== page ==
The city is awaiting the judge’s decision after a Pinal County Superior Court hearing Friday, during which MCPT presented arguments against the city’s decision to deny their petition for referendum.

Unhappy with the city’s decision to grant the permit, MCPT petitioned the city for a referendum and was denied on the basis that the decision was an “administrative and not legislative” act.

“Any arguments related to this item will be included inside an informational pamphlet, which will be mailed to each household containing a registered voter,” the statement says.

The arguments must be submitted to the Maricopa City Clerk’s Office at City Hall, 39700 W. Civic Center Plaza.

Pinal County Clerk of the Superior Court will open a satellite office at the Maricopa/Stanfield Justice Court on April 7.

The location will be open Fridays from 9:30 a.m. to 4 p.m. except on recognized holidays. The Justice Court, which also houses Maricopa Municipal Court, is at 19955 N. Wilson Ave.

The Maricopa location will offer a full range of services to include the acceptance of court-ordered payments, issuance of marriage licenses, and the filing of adoption, probate, guardianship, divorce and civil cases. The satellite facility is set up to accept debit/credit card transactions only and will not accept cash or checks at this time.

Clerk of the Court Amanda Stanford said she was fulfilling a campaign pledge to provide more access to county residents.

“I am excited to extend court services to the outlying communities within Pinal County,” she said.

“We hope the citizens of Pinal County are pleased as we continue our efforts to enhance and extend services across Pinal County,” said Betty Finney, Director of Court Operations for the Pinal County Clerk of the Superior Court’s Office.

More satellite offices are expected in Oracle and San Tan Valley.

Maricopa Chamber of Commerce

By Yvonne Gonzalez

A business owner is suing to force transparency from the Maricopa Chamber of Commerce.

Chamber member Kimberly Diedrich, whose husband Carl competed to lead the chamber before Sara Troyer was hired, filed the lawsuit May 20 in Pinal County Superior Court.

Diedrich says she and other chamber members were met with resistance from the board when they asked for documents related to hiring Troyer, who is a 2013 Maricopa High School graduate and former marketing and programs development director at the Maricopa Center for Entrepreneurship.

The chamber, according to Diedrich, listed a bachelor’s degree or five years of executive experience among the advertised job requirements. She said her husband fits those requirements and, according to the lawsuit, was one of two people to interview with the board for the executive directorship.

“I want to see votes, I want to see meeting minutes, I want to see notices of meetings,” she said. “I don’t think a lot of that is happening.”

The board said in an emailed statement Monday it kept the membership informed throughout the process, but that “to allay any unfounded concerns about the selection of (Troyer), the board is taking this opportunity to remind the members about the selection process.”

The executive director was chosen using “generally accepted human resources practices … and also complied with confidential hiring requirements,” according to the statement.

“We notified the community about the open position through an e-blast to the members and a press release to the general public.”

The board stated a five-member search committee chose people to interview from a pool of 27 applicants.

“Once (Troyer) applied for the position, (Troyer) was excluded from any and all discussions and communications involving the executive director position,” the statement said. “She was among the final candidates the search committee referred to the board. Had she not been in this group, the board would not have interviewed her.”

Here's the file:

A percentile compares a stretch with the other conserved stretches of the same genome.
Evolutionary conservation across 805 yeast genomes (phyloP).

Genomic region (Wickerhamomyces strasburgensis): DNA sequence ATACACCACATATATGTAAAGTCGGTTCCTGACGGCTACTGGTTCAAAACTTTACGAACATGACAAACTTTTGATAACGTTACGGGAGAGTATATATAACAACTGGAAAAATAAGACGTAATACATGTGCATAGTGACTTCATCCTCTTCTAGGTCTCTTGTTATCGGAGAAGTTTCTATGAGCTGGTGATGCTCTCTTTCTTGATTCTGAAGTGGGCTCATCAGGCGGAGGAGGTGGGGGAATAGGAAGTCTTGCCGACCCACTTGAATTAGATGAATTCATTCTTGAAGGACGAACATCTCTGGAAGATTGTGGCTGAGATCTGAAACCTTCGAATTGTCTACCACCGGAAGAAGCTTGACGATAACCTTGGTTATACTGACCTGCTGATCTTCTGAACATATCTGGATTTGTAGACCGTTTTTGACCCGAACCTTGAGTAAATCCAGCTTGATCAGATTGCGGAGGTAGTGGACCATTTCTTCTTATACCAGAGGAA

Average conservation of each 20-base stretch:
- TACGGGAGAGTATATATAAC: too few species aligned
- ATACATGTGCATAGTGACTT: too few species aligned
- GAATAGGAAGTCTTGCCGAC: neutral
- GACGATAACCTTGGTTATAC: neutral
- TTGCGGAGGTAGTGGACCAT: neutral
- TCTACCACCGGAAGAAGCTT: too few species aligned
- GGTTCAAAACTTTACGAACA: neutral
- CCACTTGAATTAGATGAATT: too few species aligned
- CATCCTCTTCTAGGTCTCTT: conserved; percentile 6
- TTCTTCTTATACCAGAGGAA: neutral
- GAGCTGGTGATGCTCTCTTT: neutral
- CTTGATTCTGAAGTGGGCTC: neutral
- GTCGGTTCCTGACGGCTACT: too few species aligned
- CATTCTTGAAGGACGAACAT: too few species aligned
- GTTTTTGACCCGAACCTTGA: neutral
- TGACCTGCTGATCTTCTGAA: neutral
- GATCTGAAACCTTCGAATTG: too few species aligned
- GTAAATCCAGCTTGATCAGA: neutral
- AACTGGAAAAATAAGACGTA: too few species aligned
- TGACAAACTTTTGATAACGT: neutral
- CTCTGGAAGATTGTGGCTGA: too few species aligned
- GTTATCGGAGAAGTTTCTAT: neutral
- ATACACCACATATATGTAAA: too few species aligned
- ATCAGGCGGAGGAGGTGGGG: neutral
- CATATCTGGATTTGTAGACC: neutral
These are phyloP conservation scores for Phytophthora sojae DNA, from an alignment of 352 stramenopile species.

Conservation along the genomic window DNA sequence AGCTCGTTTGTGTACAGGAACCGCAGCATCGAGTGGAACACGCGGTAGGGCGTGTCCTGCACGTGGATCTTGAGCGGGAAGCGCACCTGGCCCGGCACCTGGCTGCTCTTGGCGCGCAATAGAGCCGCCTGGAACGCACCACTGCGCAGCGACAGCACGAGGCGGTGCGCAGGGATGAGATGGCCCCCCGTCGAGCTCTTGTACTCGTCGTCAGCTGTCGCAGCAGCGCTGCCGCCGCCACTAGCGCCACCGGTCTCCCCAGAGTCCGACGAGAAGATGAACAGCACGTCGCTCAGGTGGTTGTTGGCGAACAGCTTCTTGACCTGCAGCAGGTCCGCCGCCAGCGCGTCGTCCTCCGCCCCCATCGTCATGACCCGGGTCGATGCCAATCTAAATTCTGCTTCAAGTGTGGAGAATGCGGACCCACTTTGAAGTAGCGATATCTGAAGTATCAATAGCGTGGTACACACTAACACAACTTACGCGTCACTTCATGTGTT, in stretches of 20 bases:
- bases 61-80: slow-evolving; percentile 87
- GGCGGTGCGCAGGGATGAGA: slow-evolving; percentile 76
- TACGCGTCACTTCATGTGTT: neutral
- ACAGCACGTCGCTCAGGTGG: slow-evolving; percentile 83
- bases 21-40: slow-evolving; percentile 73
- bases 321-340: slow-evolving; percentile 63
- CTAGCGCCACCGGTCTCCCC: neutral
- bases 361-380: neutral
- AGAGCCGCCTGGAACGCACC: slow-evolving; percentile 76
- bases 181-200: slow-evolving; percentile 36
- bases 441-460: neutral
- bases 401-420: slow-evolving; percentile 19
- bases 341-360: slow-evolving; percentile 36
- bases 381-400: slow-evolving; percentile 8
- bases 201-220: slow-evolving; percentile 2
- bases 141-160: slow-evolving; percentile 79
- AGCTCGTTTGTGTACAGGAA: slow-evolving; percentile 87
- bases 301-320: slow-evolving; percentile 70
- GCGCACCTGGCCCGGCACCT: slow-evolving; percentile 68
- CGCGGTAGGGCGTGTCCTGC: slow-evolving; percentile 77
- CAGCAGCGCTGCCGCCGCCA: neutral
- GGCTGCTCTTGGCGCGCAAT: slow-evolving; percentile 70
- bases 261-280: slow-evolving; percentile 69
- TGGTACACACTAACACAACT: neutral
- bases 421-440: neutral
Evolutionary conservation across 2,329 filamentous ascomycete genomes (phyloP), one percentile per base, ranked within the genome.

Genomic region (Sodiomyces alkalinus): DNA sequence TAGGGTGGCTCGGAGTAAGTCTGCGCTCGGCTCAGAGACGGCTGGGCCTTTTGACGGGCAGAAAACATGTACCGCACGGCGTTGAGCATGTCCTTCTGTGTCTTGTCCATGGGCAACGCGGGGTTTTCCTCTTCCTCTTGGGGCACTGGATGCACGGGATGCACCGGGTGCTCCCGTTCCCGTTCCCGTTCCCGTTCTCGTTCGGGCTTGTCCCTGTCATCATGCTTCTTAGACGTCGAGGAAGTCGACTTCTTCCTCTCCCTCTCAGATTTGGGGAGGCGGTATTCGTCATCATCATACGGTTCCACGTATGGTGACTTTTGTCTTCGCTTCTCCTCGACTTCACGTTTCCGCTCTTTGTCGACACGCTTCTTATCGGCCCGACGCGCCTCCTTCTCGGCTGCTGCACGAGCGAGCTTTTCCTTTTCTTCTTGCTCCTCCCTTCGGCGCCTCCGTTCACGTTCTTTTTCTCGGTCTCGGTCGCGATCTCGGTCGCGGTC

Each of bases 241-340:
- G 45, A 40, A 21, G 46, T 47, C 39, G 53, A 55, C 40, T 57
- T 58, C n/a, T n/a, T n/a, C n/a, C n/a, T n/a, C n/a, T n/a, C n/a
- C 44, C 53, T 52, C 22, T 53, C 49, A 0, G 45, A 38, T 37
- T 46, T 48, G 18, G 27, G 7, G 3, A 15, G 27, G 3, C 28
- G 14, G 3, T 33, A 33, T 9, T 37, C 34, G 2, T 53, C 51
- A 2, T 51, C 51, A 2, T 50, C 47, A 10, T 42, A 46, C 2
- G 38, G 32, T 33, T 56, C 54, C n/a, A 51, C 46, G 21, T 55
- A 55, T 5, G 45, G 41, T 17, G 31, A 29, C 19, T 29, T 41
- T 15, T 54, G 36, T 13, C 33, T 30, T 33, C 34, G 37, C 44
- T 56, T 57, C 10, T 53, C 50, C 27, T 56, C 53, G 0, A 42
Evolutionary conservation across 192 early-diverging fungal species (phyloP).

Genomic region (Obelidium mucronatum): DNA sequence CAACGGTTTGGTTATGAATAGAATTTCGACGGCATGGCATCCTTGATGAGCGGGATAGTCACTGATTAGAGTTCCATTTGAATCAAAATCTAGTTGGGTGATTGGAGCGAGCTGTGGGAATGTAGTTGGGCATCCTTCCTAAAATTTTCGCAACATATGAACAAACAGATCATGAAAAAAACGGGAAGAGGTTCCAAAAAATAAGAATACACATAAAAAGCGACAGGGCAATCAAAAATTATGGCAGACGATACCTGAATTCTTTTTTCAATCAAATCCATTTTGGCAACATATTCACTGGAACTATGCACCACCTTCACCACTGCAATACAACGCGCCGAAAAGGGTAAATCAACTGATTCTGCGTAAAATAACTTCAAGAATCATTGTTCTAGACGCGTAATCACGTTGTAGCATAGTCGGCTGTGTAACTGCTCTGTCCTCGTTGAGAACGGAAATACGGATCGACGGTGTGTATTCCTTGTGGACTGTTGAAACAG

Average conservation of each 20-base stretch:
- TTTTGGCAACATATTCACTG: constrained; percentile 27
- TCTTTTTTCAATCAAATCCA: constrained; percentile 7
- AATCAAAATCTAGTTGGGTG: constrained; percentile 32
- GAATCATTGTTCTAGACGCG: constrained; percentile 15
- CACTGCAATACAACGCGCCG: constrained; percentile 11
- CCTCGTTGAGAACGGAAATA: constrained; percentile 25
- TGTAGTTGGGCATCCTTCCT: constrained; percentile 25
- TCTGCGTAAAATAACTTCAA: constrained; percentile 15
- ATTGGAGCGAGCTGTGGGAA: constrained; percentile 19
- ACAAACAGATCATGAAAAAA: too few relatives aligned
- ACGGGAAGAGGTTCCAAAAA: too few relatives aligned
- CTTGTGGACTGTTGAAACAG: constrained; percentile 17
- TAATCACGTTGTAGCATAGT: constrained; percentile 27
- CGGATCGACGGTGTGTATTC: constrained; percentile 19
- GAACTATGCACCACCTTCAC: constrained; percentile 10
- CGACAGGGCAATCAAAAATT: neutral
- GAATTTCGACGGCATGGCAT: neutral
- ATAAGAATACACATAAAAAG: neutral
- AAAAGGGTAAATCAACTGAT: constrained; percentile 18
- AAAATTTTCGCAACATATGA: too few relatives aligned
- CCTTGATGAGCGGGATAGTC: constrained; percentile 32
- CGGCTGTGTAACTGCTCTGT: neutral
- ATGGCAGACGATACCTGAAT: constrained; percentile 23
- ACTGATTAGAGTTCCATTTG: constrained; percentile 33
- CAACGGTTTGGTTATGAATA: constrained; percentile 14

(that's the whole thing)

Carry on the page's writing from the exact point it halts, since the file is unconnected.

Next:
According to Diedrich’s lawsuit, the search committee members were “a subordinate employee of a board member, a former board president, a chamber committee chairperson, and an ex-officio board member.”

The lawsuit is asking the court to order the chamber to open records to inspection and “allow copying of the records demanded at the corporation’s expense.”

Diedrich also wants the chamber to pay “costs, including reasonable attorney fees, incurred to obtain the order,” according to a copy of the filing she provided.

She said if she’s able to review the documents she’s been unable to see so far, and they show the chamber has been acting inappropriately, then it might be time to make changes to the board’s members.

“My questions originally came about because of (Troyer’s) hiring,” she said.

Diedrich emphasized she does not want a position on the board, and that the issue isn’t about her husband not being hired.

“When I was stonewalled,” she said, “that’s when more questions arose.”

[socialpoll id=”2361982″]

A Medical Examiner's report showed meth in the systems of Michael and Tina Careccia. (Instagram photo) Jose Valenzuela is charged with their murders. (PCSO photo)

A coroner’s report on Michael and Tina Careccia indicates the presence of methamphatamine and amphetamines in their systems.

The autopsy report was released by the Pinal County Medical Examiner’s Office.

Though the cause of death in both cases was a penetrating gunshot wound to the head, the apparent presence of meth may play into the defense case being put together for the man charged with their killing, Jose Valenzuela Jr.

Valenzuela, 38, faces two counts of first-degree murder. According to the Pinal County Sheriff’s Office, the Careccias were killed June 21 at Valenzuela’s home on Papago Road and then buried sometime the next day next to the house with a borrowed backhoe.

When first taken into custody on July 1, Valenzuela reportedly told detectives he had been high on meth at the time. He said the Careccias and his roommate Felix Nunez were also doing meth.

Exactly what led up to the shootings is still not clear. According to PCSO, Valenzuela had been at the Careccias’ home two streets away that day for a Father’s Day celebration. The Careccias then went to Valenzuela’s home that night.

The only witnesses to the crime, Nunez and Valenzuela told investigators there was some kind of fight. Nunez, 38, told detectives Michael Careccia, 44, was shot first.

The men’s stories differ on some points, however, which may also be important in future court proceedings.

The weapon used in the shootings is believed to be Valenzuela’s .22 caliber Magnum.

The autopsy showed the Careccias had consumed alcohol and Tina Careccia, 42, also had traces of tranquilizers in her system.

Valenzuela’s next hearing date is set for Oct. 5 in Florence. He is represented by Pinal County Public Defender James Mannato, who is mulling a challenge to the grand jury proceedings that led to Valenzuela’s indictment.